Rio Tinto Proud to Continue its Collaboration with COlab

From the outset, Rio Tinto has been involved with COlab—a research and innovation centre—providing both funding and support. As a non-profit organisation dedicated to increasing the digital skills of individuals, businesses and communities, COlab aligns with Rio Tinto’s socio-economic development mission.

As soon as the COlab teams expressed their need for private investment and support, Rio Tinto jumped at the chance to get involved. COlab’s mission is perfectly in line with one of Rio Tinto’s four Regional Economic Development (RED) investment areas: the digital shift.

“We made a first contribution of $300,000, and we have just signed a second one,” said Emmanuel Bergeron, Director, Regional Economic Development at Rio Tinto. “We also share our expertise and participate in activities to help implement innovative projects in the region. We are very proud of this.”

Strong female leadership

When asked about the many reasons why Rio Tinto is proud of its involvement with COlab, Emmanuel Bergeron mentioned the non-profit’s strong female leadership. “Bringing together such a competent, diverse team is impressive,” he said.
Rio Tinto also supports the Astucieuses, a local postsecondary program for women studying computer science, engineering, mathematics (STEM) and anything related to digital technology.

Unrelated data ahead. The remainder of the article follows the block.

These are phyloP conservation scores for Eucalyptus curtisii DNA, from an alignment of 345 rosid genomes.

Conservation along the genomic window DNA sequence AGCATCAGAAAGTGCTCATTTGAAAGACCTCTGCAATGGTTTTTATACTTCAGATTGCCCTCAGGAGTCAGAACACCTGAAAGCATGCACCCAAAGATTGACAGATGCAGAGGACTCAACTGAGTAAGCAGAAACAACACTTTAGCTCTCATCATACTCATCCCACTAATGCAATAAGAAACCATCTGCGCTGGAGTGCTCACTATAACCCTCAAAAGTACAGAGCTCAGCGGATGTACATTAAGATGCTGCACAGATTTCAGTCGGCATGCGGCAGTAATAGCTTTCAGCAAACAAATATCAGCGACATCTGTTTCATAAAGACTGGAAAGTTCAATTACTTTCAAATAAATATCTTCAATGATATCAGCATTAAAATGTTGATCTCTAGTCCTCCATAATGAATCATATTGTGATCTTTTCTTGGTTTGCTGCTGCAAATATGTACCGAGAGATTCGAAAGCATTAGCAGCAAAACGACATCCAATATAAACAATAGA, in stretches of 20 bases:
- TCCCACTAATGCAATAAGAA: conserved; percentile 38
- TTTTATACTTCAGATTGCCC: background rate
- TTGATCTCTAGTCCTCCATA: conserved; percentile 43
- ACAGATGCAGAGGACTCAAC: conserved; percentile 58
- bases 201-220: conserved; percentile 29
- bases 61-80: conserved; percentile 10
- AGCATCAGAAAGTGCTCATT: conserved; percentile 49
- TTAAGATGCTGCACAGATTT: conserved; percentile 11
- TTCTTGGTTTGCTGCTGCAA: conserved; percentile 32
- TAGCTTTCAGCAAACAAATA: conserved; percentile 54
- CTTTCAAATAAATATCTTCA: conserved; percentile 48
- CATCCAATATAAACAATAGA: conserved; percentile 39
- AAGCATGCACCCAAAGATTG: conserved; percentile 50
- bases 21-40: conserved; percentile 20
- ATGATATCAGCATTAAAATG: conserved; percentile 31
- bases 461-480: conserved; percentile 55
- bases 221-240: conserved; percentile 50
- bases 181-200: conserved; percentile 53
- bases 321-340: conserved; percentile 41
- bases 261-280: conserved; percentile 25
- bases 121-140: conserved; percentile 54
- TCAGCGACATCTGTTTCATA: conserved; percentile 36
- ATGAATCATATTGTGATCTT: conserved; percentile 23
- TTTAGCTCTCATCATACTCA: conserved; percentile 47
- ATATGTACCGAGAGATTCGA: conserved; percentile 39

“Rio Tinto has been involved in the Astucieuses program for over two years now. The team is there during visits, and they participate in activities. They provide us with financial support, as well as expertise. We are very grateful because the program helps train more women entrepreneurs in STEM in the region and across Quebec,” said Ms. Gauthier.

Social innovation and digital culture

The COlab research and innovation centre—created as part of Collège d’Alma’s strategic planning—marks its fourth year in operation. Josée Gauthier, the non-profit’s general manager, explained that the agreement signed with Rio Tinto benefits the centre in several ways. Among them is the development of labs that use digital technologies for educational innovation.

While some labs are used to develop digital appropriation activities for the community, entrepreneurs and students wishing to prototype new products or services, they are all sources of inspiration.

“Rio Tinto’s people helped us develop our project, believe in it, and bring it to life. They’ve been there since the very start. They saw the potential of digital technology, for businesses and the community at large, and the impact that our organisation could have in the region,” said Ms. Gauthier.